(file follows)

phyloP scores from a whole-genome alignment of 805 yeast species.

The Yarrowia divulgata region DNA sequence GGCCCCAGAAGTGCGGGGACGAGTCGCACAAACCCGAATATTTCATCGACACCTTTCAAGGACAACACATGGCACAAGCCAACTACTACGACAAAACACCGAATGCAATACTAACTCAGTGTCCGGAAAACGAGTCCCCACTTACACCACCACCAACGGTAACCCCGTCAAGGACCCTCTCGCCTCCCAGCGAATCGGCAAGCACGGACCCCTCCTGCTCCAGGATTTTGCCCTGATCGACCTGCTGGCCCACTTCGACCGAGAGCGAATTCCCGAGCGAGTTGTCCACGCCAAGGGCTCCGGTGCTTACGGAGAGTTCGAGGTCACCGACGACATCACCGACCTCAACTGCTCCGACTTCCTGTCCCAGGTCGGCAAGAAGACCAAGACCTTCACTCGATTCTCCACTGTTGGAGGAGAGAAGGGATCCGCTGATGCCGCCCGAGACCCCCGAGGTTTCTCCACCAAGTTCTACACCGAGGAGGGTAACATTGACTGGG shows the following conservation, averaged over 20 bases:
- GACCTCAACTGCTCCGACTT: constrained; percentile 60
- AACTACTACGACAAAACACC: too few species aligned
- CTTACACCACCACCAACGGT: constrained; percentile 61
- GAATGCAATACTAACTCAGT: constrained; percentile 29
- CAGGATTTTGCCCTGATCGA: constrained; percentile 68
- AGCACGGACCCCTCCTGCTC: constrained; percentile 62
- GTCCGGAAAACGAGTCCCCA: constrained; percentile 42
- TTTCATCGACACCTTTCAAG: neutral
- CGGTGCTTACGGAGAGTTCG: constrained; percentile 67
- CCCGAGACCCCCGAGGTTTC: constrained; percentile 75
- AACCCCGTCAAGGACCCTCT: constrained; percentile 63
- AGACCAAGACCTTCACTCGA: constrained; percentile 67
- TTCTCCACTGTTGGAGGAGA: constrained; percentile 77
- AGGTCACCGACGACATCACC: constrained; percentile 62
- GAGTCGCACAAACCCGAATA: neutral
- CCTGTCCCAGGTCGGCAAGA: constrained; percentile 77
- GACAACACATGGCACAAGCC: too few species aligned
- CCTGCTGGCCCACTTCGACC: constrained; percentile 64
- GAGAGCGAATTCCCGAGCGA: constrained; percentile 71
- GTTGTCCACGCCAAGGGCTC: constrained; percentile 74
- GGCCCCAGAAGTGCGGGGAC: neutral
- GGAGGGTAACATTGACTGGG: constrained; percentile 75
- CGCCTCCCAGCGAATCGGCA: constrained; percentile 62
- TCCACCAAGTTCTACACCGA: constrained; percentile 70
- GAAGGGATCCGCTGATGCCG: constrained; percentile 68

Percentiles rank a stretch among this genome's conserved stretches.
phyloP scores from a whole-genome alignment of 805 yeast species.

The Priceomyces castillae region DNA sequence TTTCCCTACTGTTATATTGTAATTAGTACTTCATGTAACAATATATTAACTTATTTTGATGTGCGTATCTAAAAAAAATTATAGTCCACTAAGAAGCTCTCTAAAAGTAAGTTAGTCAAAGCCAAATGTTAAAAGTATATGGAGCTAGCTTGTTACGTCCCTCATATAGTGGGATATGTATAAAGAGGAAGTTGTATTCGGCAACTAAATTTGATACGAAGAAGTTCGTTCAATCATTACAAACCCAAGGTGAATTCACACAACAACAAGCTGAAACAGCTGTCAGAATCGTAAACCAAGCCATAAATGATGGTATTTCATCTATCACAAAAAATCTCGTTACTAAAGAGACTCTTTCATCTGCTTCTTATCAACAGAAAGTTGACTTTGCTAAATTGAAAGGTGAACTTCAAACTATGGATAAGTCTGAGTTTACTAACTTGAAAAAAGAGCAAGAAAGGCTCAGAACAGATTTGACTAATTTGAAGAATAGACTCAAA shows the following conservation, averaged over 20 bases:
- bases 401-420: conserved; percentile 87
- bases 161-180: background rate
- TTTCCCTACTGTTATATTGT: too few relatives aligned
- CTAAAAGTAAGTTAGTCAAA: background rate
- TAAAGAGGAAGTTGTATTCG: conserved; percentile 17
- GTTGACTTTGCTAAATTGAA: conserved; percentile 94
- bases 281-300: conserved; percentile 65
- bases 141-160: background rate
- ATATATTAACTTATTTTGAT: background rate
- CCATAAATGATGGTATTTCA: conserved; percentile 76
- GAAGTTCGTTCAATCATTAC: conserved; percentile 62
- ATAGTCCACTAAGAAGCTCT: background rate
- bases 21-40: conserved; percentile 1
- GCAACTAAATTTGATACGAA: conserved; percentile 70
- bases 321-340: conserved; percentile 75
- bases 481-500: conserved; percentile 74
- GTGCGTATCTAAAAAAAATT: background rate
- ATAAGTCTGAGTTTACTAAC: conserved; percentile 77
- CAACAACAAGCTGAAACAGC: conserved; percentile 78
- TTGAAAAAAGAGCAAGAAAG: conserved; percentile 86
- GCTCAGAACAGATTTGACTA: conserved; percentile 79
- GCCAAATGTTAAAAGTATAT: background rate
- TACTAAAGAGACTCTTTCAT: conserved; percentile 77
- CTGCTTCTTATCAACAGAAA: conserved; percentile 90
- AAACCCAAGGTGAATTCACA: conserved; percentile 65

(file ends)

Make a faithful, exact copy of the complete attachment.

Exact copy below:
phyloP scores from a whole-genome alignment of 805 yeast species.

The Yarrowia divulgata region DNA sequence GGCCCCAGAAGTGCGGGGACGAGTCGCACAAACCCGAATATTTCATCGACACCTTTCAAGGACAACACATGGCACAAGCCAACTACTACGACAAAACACCGAATGCAATACTAACTCAGTGTCCGGAAAACGAGTCCCCACTTACACCACCACCAACGGTAACCCCGTCAAGGACCCTCTCGCCTCCCAGCGAATCGGCAAGCACGGACCCCTCCTGCTCCAGGATTTTGCCCTGATCGACCTGCTGGCCCACTTCGACCGAGAGCGAATTCCCGAGCGAGTTGTCCACGCCAAGGGCTCCGGTGCTTACGGAGAGTTCGAGGTCACCGACGACATCACCGACCTCAACTGCTCCGACTTCCTGTCCCAGGTCGGCAAGAAGACCAAGACCTTCACTCGATTCTCCACTGTTGGAGGAGAGAAGGGATCCGCTGATGCCGCCCGAGACCCCCGAGGTTTCTCCACCAAGTTCTACACCGAGGAGGGTAACATTGACTGGG shows the following conservation, averaged over 20 bases:
- GACCTCAACTGCTCCGACTT: constrained; percentile 60
- AACTACTACGACAAAACACC: too few species aligned
- CTTACACCACCACCAACGGT: constrained; percentile 61
- GAATGCAATACTAACTCAGT: constrained; percentile 29
- CAGGATTTTGCCCTGATCGA: constrained; percentile 68
- AGCACGGACCCCTCCTGCTC: constrained; percentile 62
- GTCCGGAAAACGAGTCCCCA: constrained; percentile 42
- TTTCATCGACACCTTTCAAG: neutral
- CGGTGCTTACGGAGAGTTCG: constrained; percentile 67
- CCCGAGACCCCCGAGGTTTC: constrained; percentile 75
- AACCCCGTCAAGGACCCTCT: constrained; percentile 63
- AGACCAAGACCTTCACTCGA: constrained; percentile 67
- TTCTCCACTGTTGGAGGAGA: constrained; percentile 77
- AGGTCACCGACGACATCACC: constrained; percentile 62
- GAGTCGCACAAACCCGAATA: neutral
- CCTGTCCCAGGTCGGCAAGA: constrained; percentile 77
- GACAACACATGGCACAAGCC: too few species aligned
- CCTGCTGGCCCACTTCGACC: constrained; percentile 64
- GAGAGCGAATTCCCGAGCGA: constrained; percentile 71
- GTTGTCCACGCCAAGGGCTC: constrained; percentile 74
- GGCCCCAGAAGTGCGGGGAC: neutral
- GGAGGGTAACATTGACTGGG: constrained; percentile 75
- CGCCTCCCAGCGAATCGGCA: constrained; percentile 62
- TCCACCAAGTTCTACACCGA: constrained; percentile 70
- GAAGGGATCCGCTGATGCCG: constrained; percentile 68

Percentiles rank a stretch among this genome's conserved stretches.
phyloP scores from a whole-genome alignment of 805 yeast species.

The Priceomyces castillae region DNA sequence TTTCCCTACTGTTATATTGTAATTAGTACTTCATGTAACAATATATTAACTTATTTTGATGTGCGTATCTAAAAAAAATTATAGTCCACTAAGAAGCTCTCTAAAAGTAAGTTAGTCAAAGCCAAATGTTAAAAGTATATGGAGCTAGCTTGTTACGTCCCTCATATAGTGGGATATGTATAAAGAGGAAGTTGTATTCGGCAACTAAATTTGATACGAAGAAGTTCGTTCAATCATTACAAACCCAAGGTGAATTCACACAACAACAAGCTGAAACAGCTGTCAGAATCGTAAACCAAGCCATAAATGATGGTATTTCATCTATCACAAAAAATCTCGTTACTAAAGAGACTCTTTCATCTGCTTCTTATCAACAGAAAGTTGACTTTGCTAAATTGAAAGGTGAACTTCAAACTATGGATAAGTCTGAGTTTACTAACTTGAAAAAAGAGCAAGAAAGGCTCAGAACAGATTTGACTAATTTGAAGAATAGACTCAAA shows the following conservation, averaged over 20 bases:
- bases 401-420: conserved; percentile 87
- bases 161-180: background rate
- TTTCCCTACTGTTATATTGT: too few relatives aligned
- CTAAAAGTAAGTTAGTCAAA: background rate
- TAAAGAGGAAGTTGTATTCG: conserved; percentile 17
- GTTGACTTTGCTAAATTGAA: conserved; percentile 94
- bases 281-300: conserved; percentile 65
- bases 141-160: background rate
- ATATATTAACTTATTTTGAT: background rate
- CCATAAATGATGGTATTTCA: conserved; percentile 76
- GAAGTTCGTTCAATCATTAC: conserved; percentile 62
- ATAGTCCACTAAGAAGCTCT: background rate
- bases 21-40: conserved; percentile 1
- GCAACTAAATTTGATACGAA: conserved; percentile 70
- bases 321-340: conserved; percentile 75
- bases 481-500: conserved; percentile 74
- GTGCGTATCTAAAAAAAATT: background rate
- ATAAGTCTGAGTTTACTAAC: conserved; percentile 77
- CAACAACAAGCTGAAACAGC: conserved; percentile 78
- TTGAAAAAAGAGCAAGAAAG: conserved; percentile 86
- GCTCAGAACAGATTTGACTA: conserved; percentile 79
- GCCAAATGTTAAAAGTATAT: background rate
- TACTAAAGAGACTCTTTCAT: conserved; percentile 77
- CTGCTTCTTATCAACAGAAA: conserved; percentile 90
- AAACCCAAGGTGAATTCACA: conserved; percentile 65